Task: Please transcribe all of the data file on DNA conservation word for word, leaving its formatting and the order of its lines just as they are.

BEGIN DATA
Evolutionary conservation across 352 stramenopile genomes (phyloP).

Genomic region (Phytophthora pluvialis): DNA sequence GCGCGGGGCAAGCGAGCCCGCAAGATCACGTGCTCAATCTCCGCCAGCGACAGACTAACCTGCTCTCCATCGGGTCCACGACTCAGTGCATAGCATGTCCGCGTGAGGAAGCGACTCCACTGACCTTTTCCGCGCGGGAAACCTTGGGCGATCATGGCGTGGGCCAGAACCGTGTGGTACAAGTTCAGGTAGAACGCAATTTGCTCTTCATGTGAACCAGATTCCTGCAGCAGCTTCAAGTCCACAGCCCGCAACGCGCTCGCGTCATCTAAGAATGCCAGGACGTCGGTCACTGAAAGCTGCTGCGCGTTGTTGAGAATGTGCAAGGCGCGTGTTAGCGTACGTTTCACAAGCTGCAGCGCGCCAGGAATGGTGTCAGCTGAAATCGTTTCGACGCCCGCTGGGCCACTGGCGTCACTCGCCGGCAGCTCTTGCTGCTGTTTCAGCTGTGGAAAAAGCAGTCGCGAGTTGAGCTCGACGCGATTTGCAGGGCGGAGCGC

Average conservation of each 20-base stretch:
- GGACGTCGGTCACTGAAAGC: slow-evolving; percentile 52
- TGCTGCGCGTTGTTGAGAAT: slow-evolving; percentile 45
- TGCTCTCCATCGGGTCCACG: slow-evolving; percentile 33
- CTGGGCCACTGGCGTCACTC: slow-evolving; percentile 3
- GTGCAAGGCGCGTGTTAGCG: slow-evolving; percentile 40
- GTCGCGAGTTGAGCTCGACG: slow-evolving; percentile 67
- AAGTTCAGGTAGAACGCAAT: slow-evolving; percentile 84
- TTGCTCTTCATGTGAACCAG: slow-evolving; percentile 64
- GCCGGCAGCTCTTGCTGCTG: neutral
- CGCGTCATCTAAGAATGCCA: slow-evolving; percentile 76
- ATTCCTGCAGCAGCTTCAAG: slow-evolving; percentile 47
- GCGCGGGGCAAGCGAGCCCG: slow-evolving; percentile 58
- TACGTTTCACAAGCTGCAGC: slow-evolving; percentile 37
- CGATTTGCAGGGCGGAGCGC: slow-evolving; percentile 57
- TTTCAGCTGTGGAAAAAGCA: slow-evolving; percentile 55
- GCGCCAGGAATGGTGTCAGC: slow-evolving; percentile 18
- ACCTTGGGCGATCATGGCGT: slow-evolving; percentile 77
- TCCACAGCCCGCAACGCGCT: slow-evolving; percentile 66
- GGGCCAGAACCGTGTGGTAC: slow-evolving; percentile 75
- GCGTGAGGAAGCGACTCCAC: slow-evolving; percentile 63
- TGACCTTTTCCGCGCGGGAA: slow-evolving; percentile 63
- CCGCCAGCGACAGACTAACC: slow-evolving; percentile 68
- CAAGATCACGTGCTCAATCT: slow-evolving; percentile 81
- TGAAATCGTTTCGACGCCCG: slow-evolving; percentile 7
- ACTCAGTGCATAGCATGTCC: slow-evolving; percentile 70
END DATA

Evolutionary conservation across 352 stramenopile genomes (phyloP).

Genomic region (Phytophthora pluvialis): DNA sequence GCGCGGGGCAAGCGAGCCCGCAAGATCACGTGCTCAATCTCCGCCAGCGACAGACTAACCTGCTCTCCATCGGGTCCACGACTCAGTGCATAGCATGTCCGCGTGAGGAAGCGACTCCACTGACCTTTTCCGCGCGGGAAACCTTGGGCGATCATGGCGTGGGCCAGAACCGTGTGGTACAAGTTCAGGTAGAACGCAATTTGCTCTTCATGTGAACCAGATTCCTGCAGCAGCTTCAAGTCCACAGCCCGCAACGCGCTCGCGTCATCTAAGAATGCCAGGACGTCGGTCACTGAAAGCTGCTGCGCGTTGTTGAGAATGTGCAAGGCGCGTGTTAGCGTACGTTTCACAAGCTGCAGCGCGCCAGGAATGGTGTCAGCTGAAATCGTTTCGACGCCCGCTGGGCCACTGGCGTCACTCGCCGGCAGCTCTTGCTGCTGTTTCAGCTGTGGAAAAAGCAGTCGCGAGTTGAGCTCGACGCGATTTGCAGGGCGGAGCGC

Average conservation of each 20-base stretch:
- GGACGTCGGTCACTGAAAGC: slow-evolving; percentile 52
- TGCTGCGCGTTGTTGAGAAT: slow-evolving; percentile 45
- TGCTCTCCATCGGGTCCACG: slow-evolving; percentile 33
- CTGGGCCACTGGCGTCACTC: slow-evolving; percentile 3
- GTGCAAGGCGCGTGTTAGCG: slow-evolving; percentile 40
- GTCGCGAGTTGAGCTCGACG: slow-evolving; percentile 67
- AAGTTCAGGTAGAACGCAAT: slow-evolving; percentile 84
- TTGCTCTTCATGTGAACCAG: slow-evolving; percentile 64
- GCCGGCAGCTCTTGCTGCTG: neutral
- CGCGTCATCTAAGAATGCCA: slow-evolving; percentile 76
- ATTCCTGCAGCAGCTTCAAG: slow-evolving; percentile 47
- GCGCGGGGCAAGCGAGCCCG: slow-evolving; percentile 58
- TACGTTTCACAAGCTGCAGC: slow-evolving; percentile 37
- CGATTTGCAGGGCGGAGCGC: slow-evolving; percentile 57
- TTTCAGCTGTGGAAAAAGCA: slow-evolving; percentile 55
- GCGCCAGGAATGGTGTCAGC: slow-evolving; percentile 18
- ACCTTGGGCGATCATGGCGT: slow-evolving; percentile 77
- TCCACAGCCCGCAACGCGCT: slow-evolving; percentile 66
- GGGCCAGAACCGTGTGGTAC: slow-evolving; percentile 75
- GCGTGAGGAAGCGACTCCAC: slow-evolving; percentile 63
- TGACCTTTTCCGCGCGGGAA: slow-evolving; percentile 63
- CCGCCAGCGACAGACTAACC: slow-evolving; percentile 68
- CAAGATCACGTGCTCAATCT: slow-evolving; percentile 81
- TGAAATCGTTTCGACGCCCG: slow-evolving; percentile 7
- ACTCAGTGCATAGCATGTCC: slow-evolving; percentile 70